Washington, D.C. — Academic institutions and educational organizations in Kansas and Missouri were awarded federal grants of more than $1.2 million to train mental health providers and expand community efforts, the U.S. Department of Health and Human Services announced Monday.
The grants were among $99 million disbursed by HHS under the Obama administration’s “Now Is the Time” plan aimed at reducing gun violence, increasing access to mental health services and making schools safer, according to a department news release.
“The Administration is committed to increasing access to mental health services to protect the health of children and communities,” HHS Secretary Sylvia M. Burwell said in a statement. “Today, I am pleased to announce another step the Department is taking to help ensure that our young people have access to the mental health services they need to reach their full potential.”
Awards to educate and train mental health professionals include:
• University of Kansas Center for Research in Lawrence, $242,857.
• University of Missouri-Kansas City, $132,924.
• University of Missouri-St. Louis, $312,807.
• Saint Louis University, $77,681.
• Washington University in St. Louis, $146,143.
• Junior College District of Metropolitan Kansas City, Mo., $299,712.
Local educational agency grants for Project AWARE (Advancing Wellness and Resilience in Education) include:
• Southeast Kansas Education Service Center, Girard, $97,884.
• Kansas City, Kan., Public Schools, $99,960.
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A recent example of Metro Lutheran Ministry’s effective volunteer program involves construction at St. Luke’s Lutheran Church, 722 Reynolds, in Kansas City, Kan.
The site of MLM’s Wyandotte County Community Care Center, the project included installation of three showers on two floors, along with installation of a washer and dryer. One of the showers is handicapped accessible. People who visit the Saturday breakfast program or the weekday pantry can now perform basic hygiene that, for the homeless, is often impossible. Not only does it add significantly to health and comfort, it makes other things more possible, especially much needed job interviews.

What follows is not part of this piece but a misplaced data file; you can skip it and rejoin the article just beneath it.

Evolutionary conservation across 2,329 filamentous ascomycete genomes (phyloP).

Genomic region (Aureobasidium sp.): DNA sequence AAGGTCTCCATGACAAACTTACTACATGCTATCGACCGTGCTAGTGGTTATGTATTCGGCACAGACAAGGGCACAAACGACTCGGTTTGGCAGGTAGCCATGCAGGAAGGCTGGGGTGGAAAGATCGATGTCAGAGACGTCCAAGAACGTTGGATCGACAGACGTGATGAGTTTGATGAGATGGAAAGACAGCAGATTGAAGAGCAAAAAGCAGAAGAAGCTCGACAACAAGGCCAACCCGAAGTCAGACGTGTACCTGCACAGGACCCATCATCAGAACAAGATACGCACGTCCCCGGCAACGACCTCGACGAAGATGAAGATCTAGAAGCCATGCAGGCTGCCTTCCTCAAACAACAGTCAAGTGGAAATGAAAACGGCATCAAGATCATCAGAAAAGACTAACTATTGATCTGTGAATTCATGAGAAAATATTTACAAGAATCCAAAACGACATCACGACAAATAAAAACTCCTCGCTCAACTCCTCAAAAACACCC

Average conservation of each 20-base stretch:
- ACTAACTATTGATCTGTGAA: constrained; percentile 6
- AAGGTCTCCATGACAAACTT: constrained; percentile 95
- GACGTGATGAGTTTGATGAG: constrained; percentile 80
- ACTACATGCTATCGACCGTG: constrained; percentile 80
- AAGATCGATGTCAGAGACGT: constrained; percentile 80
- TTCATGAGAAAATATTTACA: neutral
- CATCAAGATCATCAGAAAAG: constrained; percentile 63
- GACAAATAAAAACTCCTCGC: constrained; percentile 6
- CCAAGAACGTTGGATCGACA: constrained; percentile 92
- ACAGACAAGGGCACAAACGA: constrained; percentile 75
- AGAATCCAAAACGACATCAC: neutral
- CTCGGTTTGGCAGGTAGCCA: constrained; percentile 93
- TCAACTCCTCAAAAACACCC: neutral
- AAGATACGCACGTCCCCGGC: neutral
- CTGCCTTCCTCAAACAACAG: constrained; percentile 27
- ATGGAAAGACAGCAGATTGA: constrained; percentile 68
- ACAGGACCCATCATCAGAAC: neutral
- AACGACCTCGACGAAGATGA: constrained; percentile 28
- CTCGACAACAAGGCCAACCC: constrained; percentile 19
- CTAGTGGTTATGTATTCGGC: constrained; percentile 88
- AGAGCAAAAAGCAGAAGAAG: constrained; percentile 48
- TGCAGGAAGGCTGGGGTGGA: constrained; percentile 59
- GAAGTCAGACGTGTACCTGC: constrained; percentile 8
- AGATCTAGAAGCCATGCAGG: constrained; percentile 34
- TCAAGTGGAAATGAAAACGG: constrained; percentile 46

The story behind the effort involves MLM board member Duane Dean, who owns Miller Stauch Construction Company, which is only a few blocks from the church. He heard through MLM that the church pastors had mentioned the need and acted.
“Basically, we wanted to make it a good situation for people who don’t have access to showers and laundry facilities,” Dean explained. “Now when people come in to have breakfast or pick up food supplies, they have access to this. Some are living on the street and really need a place to go and clean up.”
Dean said the effort was not difficult for his commercial construction company, but with his experience volunteering at MLM Saturday breakfasts and now serving as a volunteer board member, he had no doubt about the need.
“We were grateful to be part of it,” he said. “I thought, ‘Here’s something that we can do where we can help people in the community.’ It’s a real need, so to have the opportunity to help out is something that doesn’t come along often.”
He’s seen other MLM successes since first becoming aware of the organization through St. Luke’s co-pastors Scott Eberlein and Luke Kammrath.
“I just got hooked there,” he laughed. “I thought, ‘These guys are serious. They have a great program and mean business.’ That makes it easy to make a decision to lend a hand. Otherwise, how do you break the cycle? How do you break the chain?”